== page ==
Id. at 318, 756 P.2d at 1082. While other jurisdictions are split on whether an opening statement opens the door to rebuttal evidence presented in a prosecution's case in chief, it appears that most courts which have addressed this issue have held it does not.*fn1 Boehner appears to accord with the majority of courts which have addressed this issue, and we hold that statements during opening argument by the defendant do not open the door to rebuttal evidence by the prosecution during its case in chief. Therefore, the district court erred by allowing the acquaintance to testify to the matters in the police report as out-of-order rebuttal evidence.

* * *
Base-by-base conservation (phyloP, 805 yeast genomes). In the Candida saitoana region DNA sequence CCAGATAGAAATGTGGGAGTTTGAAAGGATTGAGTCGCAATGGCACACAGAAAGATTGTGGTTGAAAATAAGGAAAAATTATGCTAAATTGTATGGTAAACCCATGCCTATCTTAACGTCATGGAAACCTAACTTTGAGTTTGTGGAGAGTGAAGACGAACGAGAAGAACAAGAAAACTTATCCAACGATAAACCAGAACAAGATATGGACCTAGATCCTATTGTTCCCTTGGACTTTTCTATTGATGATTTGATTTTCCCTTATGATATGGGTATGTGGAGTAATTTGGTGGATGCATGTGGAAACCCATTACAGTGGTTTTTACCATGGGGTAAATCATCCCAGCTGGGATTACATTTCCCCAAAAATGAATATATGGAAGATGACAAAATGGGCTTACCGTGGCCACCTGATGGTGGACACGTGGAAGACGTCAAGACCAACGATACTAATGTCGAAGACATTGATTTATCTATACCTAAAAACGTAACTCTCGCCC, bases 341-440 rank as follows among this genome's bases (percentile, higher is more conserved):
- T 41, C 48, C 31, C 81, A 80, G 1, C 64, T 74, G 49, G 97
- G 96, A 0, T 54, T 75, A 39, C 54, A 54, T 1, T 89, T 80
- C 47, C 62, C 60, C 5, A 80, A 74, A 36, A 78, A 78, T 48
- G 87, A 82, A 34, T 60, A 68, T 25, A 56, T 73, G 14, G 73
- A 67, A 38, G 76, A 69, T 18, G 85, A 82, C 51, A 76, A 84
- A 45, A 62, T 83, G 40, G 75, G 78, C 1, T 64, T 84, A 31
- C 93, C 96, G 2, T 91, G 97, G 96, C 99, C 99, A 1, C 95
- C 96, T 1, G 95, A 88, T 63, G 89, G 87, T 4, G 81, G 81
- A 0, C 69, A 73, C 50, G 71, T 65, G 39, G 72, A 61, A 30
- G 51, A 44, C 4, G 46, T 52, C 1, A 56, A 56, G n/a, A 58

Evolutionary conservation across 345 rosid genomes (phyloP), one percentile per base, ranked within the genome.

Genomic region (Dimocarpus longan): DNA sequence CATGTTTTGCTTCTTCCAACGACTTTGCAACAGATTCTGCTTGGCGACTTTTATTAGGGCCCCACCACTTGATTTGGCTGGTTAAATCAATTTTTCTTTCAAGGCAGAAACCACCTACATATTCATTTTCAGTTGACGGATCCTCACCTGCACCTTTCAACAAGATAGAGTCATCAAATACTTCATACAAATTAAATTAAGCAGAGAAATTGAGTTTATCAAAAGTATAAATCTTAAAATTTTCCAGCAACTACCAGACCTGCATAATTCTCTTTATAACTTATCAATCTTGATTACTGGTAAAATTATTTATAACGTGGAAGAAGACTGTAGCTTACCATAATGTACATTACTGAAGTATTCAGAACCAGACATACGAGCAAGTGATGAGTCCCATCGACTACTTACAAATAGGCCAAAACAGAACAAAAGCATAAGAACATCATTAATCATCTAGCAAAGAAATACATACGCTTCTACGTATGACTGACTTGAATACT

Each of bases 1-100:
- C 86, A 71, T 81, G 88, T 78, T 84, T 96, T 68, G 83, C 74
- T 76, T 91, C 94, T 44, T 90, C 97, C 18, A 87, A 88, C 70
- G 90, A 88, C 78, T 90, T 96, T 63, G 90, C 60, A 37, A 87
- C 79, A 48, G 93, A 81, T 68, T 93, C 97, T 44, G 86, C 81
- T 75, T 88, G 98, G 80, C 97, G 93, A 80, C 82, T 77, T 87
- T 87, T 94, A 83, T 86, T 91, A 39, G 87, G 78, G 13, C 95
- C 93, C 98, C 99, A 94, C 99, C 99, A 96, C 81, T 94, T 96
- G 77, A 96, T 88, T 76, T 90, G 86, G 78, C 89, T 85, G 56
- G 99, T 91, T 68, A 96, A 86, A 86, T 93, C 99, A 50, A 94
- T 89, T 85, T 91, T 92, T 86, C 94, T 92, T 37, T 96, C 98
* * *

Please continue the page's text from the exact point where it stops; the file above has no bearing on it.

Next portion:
F. Harmless Error

The state argues that, even if the district court erred by admitting the statements by the acquaintance regarding prior intravenous drug use of Agafonov, such error was harmless. Under the harmless error doctrine, error in the admission or exclusion of evidence will not result in a reversal if the error was harmless beyond a reasonable doubt. State v. Field, 144 Idaho 559, 572, 165 P.3d 273, 286 (2007). Thus, erroneous admission of evidence will not be grounds for reversal on appeal if, absent that evidence, the result of the proceeding would have been the same. State v. Hall, 111 Idaho 827, 832, 727 P.2d 1255, 1260 (Ct. App. 1986).